Wednesday, July 18, 2018

New York City E-Prix - July 14, 2018

Formula E is a relatively new racing circuit sponsored by the FIA, the organization that governs Formula 1. The E stands for electric, as all cars in this class are electric-powered. For that reason, some consider Formula E to be the future of racing, though there is still a long way to go. Much like F1, Formula E conducts races around the world and they just finished their fourth season with two races in Brooklyn. Always on the lookout for new events, I headed over to catch the penultimate race of the season on Saturday afternoon.

With such big money behind it, Formula E is run quite professionally and was able to give fans options for getting to the track in the Red Hook, on the west side of Brooklyn. It is normally a bit of a pain to get to on transit, so shuttles were provided from a couple of subway stations, and the closest Citibike (New York's bike-share program) stand was manned, so there were always empty docks to leave the bike. I used Citibike to get from home to the G train at Court Square, rode about 25 minutes to Bergen station, and then biked from there to the track. Total time was about an hour, surprisingly efficient for a weekend. From there to entrance E4 was just a couple of minutes, though there were no signs to point the way, just the large entrance sign marking your arrival. A glance at the sponsors shows that this is no small-time event.

Immediately inside this entrance was the E-Village, a fan zone with merchandise stands, gaming centers, cars on display (above) and food trucks. It was a scorcher of a day and none of these places had any shade, but there were large fans spraying mist that cooled you down quickly, and you could pick up a small water bag (below), with refill stations scattered around the track. This turned out to be a necessity as there was little respite from the sun. Another helpful handout was the racing guide that listed every team and driver. Just like F1, each constructor has two drivers on their team, with 10 constructors in total. Some are famous brands such as Audi, Renault, and Jaguar, while others are only familiar to serious racing fans, such as Mahindra, Venturi, and Dragon.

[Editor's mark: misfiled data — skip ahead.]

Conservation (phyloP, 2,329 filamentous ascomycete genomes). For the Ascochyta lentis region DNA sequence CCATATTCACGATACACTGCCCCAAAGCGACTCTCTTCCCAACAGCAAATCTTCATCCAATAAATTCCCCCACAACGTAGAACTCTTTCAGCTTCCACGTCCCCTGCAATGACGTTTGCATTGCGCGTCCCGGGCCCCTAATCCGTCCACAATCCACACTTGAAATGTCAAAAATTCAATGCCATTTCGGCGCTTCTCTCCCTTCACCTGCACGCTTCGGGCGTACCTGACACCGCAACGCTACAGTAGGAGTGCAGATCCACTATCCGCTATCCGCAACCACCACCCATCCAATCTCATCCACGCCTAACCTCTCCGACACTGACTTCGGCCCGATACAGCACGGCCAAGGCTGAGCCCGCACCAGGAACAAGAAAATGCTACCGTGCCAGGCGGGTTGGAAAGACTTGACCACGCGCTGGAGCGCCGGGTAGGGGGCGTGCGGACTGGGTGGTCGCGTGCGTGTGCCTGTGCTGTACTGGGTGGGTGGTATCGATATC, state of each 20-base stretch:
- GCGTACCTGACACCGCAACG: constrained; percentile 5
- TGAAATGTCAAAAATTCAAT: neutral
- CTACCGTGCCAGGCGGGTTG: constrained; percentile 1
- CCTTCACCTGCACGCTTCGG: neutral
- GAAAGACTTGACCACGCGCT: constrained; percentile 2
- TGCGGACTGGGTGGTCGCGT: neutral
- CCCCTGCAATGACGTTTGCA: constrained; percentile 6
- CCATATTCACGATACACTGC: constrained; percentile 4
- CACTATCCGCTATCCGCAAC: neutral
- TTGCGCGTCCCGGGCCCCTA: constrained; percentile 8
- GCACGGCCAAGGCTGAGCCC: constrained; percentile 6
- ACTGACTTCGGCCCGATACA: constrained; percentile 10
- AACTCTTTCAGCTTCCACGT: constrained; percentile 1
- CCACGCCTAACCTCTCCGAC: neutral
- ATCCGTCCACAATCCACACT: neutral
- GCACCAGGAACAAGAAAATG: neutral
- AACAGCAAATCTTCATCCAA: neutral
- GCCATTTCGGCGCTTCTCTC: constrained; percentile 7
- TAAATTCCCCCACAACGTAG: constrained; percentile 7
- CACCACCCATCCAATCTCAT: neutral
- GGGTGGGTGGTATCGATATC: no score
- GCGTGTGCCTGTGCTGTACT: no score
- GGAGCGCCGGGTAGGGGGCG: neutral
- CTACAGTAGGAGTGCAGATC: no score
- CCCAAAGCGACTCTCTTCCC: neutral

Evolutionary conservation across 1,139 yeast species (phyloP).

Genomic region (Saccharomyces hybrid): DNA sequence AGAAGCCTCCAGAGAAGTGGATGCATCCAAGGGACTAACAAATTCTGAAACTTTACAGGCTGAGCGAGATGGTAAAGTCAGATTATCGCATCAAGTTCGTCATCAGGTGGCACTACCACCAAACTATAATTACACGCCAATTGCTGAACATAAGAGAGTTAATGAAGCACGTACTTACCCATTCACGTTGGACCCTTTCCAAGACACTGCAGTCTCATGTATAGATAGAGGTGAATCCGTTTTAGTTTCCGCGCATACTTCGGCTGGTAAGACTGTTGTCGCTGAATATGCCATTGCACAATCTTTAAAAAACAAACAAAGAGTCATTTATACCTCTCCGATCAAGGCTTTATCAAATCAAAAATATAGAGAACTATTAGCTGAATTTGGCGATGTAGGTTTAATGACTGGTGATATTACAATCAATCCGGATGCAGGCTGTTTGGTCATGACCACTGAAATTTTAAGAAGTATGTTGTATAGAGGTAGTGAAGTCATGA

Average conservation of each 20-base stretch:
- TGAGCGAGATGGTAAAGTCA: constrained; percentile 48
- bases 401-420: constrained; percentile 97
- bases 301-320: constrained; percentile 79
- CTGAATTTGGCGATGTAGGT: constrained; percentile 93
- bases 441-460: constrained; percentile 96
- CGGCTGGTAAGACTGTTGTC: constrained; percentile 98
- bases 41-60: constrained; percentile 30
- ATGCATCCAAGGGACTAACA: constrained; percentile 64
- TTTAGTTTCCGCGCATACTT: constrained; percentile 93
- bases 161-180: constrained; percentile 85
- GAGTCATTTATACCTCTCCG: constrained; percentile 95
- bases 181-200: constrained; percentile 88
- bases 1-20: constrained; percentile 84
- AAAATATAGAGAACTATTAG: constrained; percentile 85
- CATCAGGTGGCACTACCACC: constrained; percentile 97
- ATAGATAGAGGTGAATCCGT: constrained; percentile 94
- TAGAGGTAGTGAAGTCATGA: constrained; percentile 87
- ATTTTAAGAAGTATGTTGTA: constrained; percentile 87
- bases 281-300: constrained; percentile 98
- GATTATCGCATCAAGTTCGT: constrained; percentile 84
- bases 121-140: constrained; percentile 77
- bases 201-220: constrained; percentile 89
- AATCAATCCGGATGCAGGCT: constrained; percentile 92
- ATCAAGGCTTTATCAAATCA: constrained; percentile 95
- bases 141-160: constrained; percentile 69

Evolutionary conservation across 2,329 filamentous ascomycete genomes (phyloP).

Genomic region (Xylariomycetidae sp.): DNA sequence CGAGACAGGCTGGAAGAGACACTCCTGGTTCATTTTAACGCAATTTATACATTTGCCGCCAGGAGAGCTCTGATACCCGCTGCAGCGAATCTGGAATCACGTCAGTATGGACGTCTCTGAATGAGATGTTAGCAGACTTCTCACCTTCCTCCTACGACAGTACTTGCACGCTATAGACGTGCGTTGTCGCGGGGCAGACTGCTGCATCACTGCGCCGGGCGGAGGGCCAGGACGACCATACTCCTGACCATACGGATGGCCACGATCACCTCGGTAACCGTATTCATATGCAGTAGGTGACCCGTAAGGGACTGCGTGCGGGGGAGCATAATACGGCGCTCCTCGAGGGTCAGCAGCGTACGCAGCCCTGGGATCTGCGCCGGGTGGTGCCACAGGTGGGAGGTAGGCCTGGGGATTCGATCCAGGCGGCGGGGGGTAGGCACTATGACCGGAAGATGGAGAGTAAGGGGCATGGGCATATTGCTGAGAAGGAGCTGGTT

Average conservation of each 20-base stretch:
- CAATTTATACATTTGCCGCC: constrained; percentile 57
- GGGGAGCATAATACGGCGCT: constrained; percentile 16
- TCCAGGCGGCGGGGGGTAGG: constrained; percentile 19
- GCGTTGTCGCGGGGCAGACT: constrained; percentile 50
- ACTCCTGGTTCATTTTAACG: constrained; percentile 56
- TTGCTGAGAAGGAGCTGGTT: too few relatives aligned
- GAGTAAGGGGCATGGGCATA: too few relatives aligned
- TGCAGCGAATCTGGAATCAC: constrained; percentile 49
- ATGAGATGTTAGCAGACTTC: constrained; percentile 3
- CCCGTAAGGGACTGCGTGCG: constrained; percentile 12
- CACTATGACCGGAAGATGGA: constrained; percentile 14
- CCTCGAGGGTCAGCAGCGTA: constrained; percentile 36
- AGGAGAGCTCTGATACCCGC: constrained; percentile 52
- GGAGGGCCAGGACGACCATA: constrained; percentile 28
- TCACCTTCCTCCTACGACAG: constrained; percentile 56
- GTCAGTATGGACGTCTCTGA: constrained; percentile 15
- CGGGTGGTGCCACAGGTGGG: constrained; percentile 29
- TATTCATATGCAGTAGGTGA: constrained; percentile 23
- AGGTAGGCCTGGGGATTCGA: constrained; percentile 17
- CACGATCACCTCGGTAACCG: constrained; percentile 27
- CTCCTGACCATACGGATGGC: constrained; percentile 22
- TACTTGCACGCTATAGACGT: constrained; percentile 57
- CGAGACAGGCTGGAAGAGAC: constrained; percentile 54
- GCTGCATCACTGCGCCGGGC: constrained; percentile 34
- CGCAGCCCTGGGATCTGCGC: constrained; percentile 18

I bought tickets from the official site, which had a 2-for-1 sale, so each seat was just $42.50. Unable to find anyone to join me, I sold the other one online for a small profit. My seat ended up being just by the start line, with a space between the fencing that allowed clear pictures.

There are two grandstands, each without about 15 rows of metal benches. I was in Seat 279 of Grandstand 1, which is near the far left if you are looking on a map; Seat 1 would be closer to Turn 5 if you happen to be visiting in 2019 or beyond. Grandstand 2 is right before Turn 5 and is quite a bit smaller.

Before the race started, I waited in the shade beneath the grandstand, which was about the only place to escape from the sun. The race was to start at 3:30, and an hour before they had the driver presentation. In F1, drivers are paraded around the track but here, they were kept in police vans and only came out to wave when announced, immediately disappearing back in the van. A weird way to showcase the talent that was really only visible to those watching on the big screens found throughout the venue.

With the driver presentation over, I went back to the shaded area to cool down a bit, returning to my seat a few minutes before the race. The start line is not the finish line here, nor near the pit area, so there was little to let us know that the race was about to start. All of a sudden there were cars on the grid and then boom, off they went. Sebastian Buemi (car 9 below) had the pole with Mitch Evans (#20) second. Evans's car failed immediately upon starting, but there were no major incidents on the first lap.

The cars are much quieter than in F1, so even this close and along the straightaway, you don't need ear protection. From my seat, I did not have a good view of the screens nor could I hear the announcer, so after about 20 laps, I moved down to get closer and also to check out the giant screen, making it easier to follow the happenings on the track.

On my way down, I stopped to take a picture through the spacing; that is Nelson Piquet of Panasonic Jaguar Racing below. Many former F1 drivers are in Formula E now, including Jean Eric Vergne, who was leading the points race while driving for Chinese constructor Techeetah.

The race was scheduled for 45 laps or 1 hour, with a single pit stop for the drivers to change cars. Yes, as the charge is not enough to complete the hundred or so kilometres, the drivers enter the pit and jump into another car. It is quite amusing to watch on the TV, as the driver must be belted in by a crewman. During the race, the TV feed shows the charge left on each car and there is some strategy involved with consumption of energy and efficiency, though exactly how that works is still unclear to me.

With about 10 laps left, Alex Lynn of DS Virgin Racing spun out coming out of Turn 5, and that resulted in a safety car that took up most of the remainder of the race. The winner was defending drivers champion Lucas Di Grassi followed by Daniel Abt (above), both of Audi Sport, with Buemi taking 3rd. Vergne finished fifth and clinched the driver's championship as challenger Sam Bird could only muster a ninth-place showing. Vergne is the fourth champion in four seasons (Piquet and Buemi won the first two years). The average speed is about 100 km/h, quite slow compared to F1, though there is more passing. Still, the cars need to be a lot faster before Formula E gains more prominence on the world racing stage.